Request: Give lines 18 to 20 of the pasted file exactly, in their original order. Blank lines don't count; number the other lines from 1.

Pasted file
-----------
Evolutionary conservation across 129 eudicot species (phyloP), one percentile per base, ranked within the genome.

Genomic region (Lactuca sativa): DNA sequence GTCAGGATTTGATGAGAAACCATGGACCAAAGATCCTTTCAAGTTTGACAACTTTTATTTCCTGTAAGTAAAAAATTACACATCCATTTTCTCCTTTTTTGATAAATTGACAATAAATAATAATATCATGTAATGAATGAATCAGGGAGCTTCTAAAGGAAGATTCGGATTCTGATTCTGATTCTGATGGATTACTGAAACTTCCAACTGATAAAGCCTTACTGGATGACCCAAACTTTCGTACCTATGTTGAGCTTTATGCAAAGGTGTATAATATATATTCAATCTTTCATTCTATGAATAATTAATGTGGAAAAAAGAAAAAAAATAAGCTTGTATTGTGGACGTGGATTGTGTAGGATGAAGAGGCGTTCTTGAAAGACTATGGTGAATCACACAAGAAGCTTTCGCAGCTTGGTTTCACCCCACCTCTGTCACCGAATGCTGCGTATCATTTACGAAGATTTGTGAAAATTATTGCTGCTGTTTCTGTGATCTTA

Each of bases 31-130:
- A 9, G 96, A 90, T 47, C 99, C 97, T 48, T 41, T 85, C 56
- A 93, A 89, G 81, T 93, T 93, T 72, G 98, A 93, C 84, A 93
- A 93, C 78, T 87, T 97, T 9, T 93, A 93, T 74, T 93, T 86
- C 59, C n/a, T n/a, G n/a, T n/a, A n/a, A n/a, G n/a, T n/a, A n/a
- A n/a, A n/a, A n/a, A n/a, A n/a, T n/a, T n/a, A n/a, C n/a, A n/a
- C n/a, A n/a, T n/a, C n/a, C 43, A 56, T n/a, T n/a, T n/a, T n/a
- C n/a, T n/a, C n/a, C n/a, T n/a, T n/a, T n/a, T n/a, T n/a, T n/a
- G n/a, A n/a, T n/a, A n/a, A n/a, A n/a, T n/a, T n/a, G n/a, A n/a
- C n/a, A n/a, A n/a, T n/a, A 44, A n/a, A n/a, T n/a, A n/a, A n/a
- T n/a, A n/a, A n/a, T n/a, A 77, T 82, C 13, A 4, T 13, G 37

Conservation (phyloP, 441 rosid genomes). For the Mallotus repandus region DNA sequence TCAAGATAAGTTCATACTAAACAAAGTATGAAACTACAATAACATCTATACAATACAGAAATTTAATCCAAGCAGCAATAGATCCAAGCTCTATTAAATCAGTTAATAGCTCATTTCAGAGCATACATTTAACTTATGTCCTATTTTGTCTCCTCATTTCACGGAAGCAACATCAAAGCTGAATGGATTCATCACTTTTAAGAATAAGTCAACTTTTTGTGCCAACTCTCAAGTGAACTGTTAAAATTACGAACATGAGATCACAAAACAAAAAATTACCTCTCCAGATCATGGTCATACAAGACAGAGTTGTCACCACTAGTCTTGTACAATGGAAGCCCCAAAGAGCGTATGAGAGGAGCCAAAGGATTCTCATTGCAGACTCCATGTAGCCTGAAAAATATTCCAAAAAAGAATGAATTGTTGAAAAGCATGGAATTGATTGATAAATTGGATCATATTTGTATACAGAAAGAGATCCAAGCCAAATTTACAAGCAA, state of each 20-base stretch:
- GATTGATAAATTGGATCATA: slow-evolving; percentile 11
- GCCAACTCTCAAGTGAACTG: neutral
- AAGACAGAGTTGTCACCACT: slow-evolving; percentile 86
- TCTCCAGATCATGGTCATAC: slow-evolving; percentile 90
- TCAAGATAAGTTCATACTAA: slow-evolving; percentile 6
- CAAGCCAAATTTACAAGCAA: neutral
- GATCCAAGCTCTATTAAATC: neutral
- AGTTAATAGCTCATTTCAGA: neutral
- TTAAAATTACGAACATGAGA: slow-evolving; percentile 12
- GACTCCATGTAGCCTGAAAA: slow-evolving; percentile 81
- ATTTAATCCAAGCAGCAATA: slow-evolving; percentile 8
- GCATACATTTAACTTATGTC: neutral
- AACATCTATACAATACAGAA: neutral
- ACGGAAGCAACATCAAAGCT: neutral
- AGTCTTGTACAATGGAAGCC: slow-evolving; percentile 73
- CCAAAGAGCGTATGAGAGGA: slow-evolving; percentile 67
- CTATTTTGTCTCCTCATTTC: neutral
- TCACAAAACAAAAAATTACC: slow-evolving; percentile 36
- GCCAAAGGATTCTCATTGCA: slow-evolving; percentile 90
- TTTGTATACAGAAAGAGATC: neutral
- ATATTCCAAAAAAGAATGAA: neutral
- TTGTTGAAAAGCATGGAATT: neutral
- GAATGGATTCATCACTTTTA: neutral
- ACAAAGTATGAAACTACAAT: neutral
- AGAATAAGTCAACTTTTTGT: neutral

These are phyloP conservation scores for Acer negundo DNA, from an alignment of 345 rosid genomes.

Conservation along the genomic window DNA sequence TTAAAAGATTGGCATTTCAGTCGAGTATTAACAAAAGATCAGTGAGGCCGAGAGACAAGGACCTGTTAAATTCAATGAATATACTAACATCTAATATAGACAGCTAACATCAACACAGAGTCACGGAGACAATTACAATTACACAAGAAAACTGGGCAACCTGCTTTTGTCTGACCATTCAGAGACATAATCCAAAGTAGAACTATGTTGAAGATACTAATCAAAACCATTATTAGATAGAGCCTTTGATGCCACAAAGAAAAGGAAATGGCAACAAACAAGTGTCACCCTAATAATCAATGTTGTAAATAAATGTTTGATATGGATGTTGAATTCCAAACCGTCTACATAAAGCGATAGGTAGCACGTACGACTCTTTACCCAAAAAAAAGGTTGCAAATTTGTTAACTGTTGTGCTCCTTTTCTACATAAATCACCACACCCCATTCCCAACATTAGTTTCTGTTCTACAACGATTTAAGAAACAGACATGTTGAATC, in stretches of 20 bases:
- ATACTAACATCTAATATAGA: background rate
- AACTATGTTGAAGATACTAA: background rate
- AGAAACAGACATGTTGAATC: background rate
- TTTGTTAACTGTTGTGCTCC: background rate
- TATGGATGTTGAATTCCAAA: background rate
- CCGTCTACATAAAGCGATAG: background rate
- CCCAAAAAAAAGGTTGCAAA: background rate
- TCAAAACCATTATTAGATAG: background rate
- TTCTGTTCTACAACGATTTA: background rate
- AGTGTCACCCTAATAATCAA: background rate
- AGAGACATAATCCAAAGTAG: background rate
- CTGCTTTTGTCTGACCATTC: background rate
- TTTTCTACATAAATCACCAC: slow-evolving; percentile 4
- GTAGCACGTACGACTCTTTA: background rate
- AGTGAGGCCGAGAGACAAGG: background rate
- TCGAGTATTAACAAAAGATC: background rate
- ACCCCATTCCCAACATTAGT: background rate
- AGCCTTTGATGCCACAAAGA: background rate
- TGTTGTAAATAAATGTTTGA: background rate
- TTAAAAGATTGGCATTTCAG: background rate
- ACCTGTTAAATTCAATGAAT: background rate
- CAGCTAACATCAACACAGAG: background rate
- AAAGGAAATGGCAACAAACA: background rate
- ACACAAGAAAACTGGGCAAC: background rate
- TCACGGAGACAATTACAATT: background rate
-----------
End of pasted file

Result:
- TCTCCAGATCATGGTCATAC: slow-evolving; percentile 90
- TCAAGATAAGTTCATACTAA: slow-evolving; percentile 6
- CAAGCCAAATTTACAAGCAA: neutral